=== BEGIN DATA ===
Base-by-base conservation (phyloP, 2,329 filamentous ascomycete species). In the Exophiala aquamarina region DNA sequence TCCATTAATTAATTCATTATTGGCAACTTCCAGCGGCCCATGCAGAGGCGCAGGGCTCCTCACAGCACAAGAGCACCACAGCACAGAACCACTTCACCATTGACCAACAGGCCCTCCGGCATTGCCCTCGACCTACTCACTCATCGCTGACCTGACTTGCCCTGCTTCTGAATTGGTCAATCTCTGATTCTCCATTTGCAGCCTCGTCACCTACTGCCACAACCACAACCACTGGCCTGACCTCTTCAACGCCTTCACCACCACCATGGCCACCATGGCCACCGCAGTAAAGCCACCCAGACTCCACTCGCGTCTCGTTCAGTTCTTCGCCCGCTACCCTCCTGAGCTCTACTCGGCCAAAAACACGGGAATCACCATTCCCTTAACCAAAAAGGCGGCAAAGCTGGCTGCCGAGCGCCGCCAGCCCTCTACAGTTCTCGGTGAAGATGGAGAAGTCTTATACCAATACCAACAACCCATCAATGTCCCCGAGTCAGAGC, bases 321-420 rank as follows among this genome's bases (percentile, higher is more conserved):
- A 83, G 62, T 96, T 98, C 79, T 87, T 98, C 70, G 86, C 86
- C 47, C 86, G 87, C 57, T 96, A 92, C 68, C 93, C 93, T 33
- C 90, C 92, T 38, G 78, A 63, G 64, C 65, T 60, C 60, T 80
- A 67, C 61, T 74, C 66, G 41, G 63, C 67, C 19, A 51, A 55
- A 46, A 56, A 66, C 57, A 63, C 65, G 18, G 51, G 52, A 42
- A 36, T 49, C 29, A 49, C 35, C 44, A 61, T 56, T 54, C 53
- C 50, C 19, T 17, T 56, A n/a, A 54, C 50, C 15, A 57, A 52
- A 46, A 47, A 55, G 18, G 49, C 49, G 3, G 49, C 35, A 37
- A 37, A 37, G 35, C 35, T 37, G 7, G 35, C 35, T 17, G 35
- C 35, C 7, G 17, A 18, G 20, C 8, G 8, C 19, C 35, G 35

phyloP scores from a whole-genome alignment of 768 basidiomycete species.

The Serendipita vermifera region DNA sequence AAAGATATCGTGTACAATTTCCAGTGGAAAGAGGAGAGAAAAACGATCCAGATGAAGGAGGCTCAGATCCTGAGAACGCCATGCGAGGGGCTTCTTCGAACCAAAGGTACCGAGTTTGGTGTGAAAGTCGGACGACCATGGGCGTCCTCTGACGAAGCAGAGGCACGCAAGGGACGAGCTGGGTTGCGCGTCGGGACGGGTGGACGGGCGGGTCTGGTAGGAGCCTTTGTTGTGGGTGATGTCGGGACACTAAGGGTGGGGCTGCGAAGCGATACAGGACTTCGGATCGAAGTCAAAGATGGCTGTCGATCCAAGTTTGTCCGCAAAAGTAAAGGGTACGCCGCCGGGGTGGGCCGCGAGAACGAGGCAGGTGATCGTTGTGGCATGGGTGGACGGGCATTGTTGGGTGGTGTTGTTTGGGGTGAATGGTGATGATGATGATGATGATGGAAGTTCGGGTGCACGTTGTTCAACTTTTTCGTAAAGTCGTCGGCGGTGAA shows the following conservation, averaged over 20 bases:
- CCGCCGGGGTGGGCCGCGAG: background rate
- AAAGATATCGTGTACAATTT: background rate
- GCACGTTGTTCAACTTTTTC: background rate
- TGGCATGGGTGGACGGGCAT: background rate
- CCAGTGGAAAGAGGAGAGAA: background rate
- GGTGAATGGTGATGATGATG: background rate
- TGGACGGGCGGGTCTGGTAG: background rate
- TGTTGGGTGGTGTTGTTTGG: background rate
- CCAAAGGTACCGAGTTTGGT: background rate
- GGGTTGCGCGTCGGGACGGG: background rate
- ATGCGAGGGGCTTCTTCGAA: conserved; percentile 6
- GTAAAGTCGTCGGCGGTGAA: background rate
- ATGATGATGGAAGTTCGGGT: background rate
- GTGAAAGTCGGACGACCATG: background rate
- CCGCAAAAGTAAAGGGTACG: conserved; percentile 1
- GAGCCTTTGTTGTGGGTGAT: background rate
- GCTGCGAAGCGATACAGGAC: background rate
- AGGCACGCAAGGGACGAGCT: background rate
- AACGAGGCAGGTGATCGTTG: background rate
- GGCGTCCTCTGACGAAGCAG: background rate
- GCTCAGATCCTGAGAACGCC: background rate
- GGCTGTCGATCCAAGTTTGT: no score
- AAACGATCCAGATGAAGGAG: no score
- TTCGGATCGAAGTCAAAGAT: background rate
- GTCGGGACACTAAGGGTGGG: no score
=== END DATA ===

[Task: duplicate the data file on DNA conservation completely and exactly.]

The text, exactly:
Base-by-base conservation (phyloP, 2,329 filamentous ascomycete species). In the Exophiala aquamarina region DNA sequence TCCATTAATTAATTCATTATTGGCAACTTCCAGCGGCCCATGCAGAGGCGCAGGGCTCCTCACAGCACAAGAGCACCACAGCACAGAACCACTTCACCATTGACCAACAGGCCCTCCGGCATTGCCCTCGACCTACTCACTCATCGCTGACCTGACTTGCCCTGCTTCTGAATTGGTCAATCTCTGATTCTCCATTTGCAGCCTCGTCACCTACTGCCACAACCACAACCACTGGCCTGACCTCTTCAACGCCTTCACCACCACCATGGCCACCATGGCCACCGCAGTAAAGCCACCCAGACTCCACTCGCGTCTCGTTCAGTTCTTCGCCCGCTACCCTCCTGAGCTCTACTCGGCCAAAAACACGGGAATCACCATTCCCTTAACCAAAAAGGCGGCAAAGCTGGCTGCCGAGCGCCGCCAGCCCTCTACAGTTCTCGGTGAAGATGGAGAAGTCTTATACCAATACCAACAACCCATCAATGTCCCCGAGTCAGAGC, bases 321-420 rank as follows among this genome's bases (percentile, higher is more conserved):
- A 83, G 62, T 96, T 98, C 79, T 87, T 98, C 70, G 86, C 86
- C 47, C 86, G 87, C 57, T 96, A 92, C 68, C 93, C 93, T 33
- C 90, C 92, T 38, G 78, A 63, G 64, C 65, T 60, C 60, T 80
- A 67, C 61, T 74, C 66, G 41, G 63, C 67, C 19, A 51, A 55
- A 46, A 56, A 66, C 57, A 63, C 65, G 18, G 51, G 52, A 42
- A 36, T 49, C 29, A 49, C 35, C 44, A 61, T 56, T 54, C 53
- C 50, C 19, T 17, T 56, A n/a, A 54, C 50, C 15, A 57, A 52
- A 46, A 47, A 55, G 18, G 49, C 49, G 3, G 49, C 35, A 37
- A 37, A 37, G 35, C 35, T 37, G 7, G 35, C 35, T 17, G 35
- C 35, C 7, G 17, A 18, G 20, C 8, G 8, C 19, C 35, G 35

phyloP scores from a whole-genome alignment of 768 basidiomycete species.

The Serendipita vermifera region DNA sequence AAAGATATCGTGTACAATTTCCAGTGGAAAGAGGAGAGAAAAACGATCCAGATGAAGGAGGCTCAGATCCTGAGAACGCCATGCGAGGGGCTTCTTCGAACCAAAGGTACCGAGTTTGGTGTGAAAGTCGGACGACCATGGGCGTCCTCTGACGAAGCAGAGGCACGCAAGGGACGAGCTGGGTTGCGCGTCGGGACGGGTGGACGGGCGGGTCTGGTAGGAGCCTTTGTTGTGGGTGATGTCGGGACACTAAGGGTGGGGCTGCGAAGCGATACAGGACTTCGGATCGAAGTCAAAGATGGCTGTCGATCCAAGTTTGTCCGCAAAAGTAAAGGGTACGCCGCCGGGGTGGGCCGCGAGAACGAGGCAGGTGATCGTTGTGGCATGGGTGGACGGGCATTGTTGGGTGGTGTTGTTTGGGGTGAATGGTGATGATGATGATGATGATGGAAGTTCGGGTGCACGTTGTTCAACTTTTTCGTAAAGTCGTCGGCGGTGAA shows the following conservation, averaged over 20 bases:
- CCGCCGGGGTGGGCCGCGAG: background rate
- AAAGATATCGTGTACAATTT: background rate
- GCACGTTGTTCAACTTTTTC: background rate
- TGGCATGGGTGGACGGGCAT: background rate
- CCAGTGGAAAGAGGAGAGAA: background rate
- GGTGAATGGTGATGATGATG: background rate
- TGGACGGGCGGGTCTGGTAG: background rate
- TGTTGGGTGGTGTTGTTTGG: background rate
- CCAAAGGTACCGAGTTTGGT: background rate
- GGGTTGCGCGTCGGGACGGG: background rate
- ATGCGAGGGGCTTCTTCGAA: conserved; percentile 6
- GTAAAGTCGTCGGCGGTGAA: background rate
- ATGATGATGGAAGTTCGGGT: background rate
- GTGAAAGTCGGACGACCATG: background rate
- CCGCAAAAGTAAAGGGTACG: conserved; percentile 1
- GAGCCTTTGTTGTGGGTGAT: background rate
- GCTGCGAAGCGATACAGGAC: background rate
- AGGCACGCAAGGGACGAGCT: background rate
- AACGAGGCAGGTGATCGTTG: background rate
- GGCGTCCTCTGACGAAGCAG: background rate
- GCTCAGATCCTGAGAACGCC: background rate
- GGCTGTCGATCCAAGTTTGT: no score
- AAACGATCCAGATGAAGGAG: no score
- TTCGGATCGAAGTCAAAGAT: background rate
- GTCGGGACACTAAGGGTGGG: no score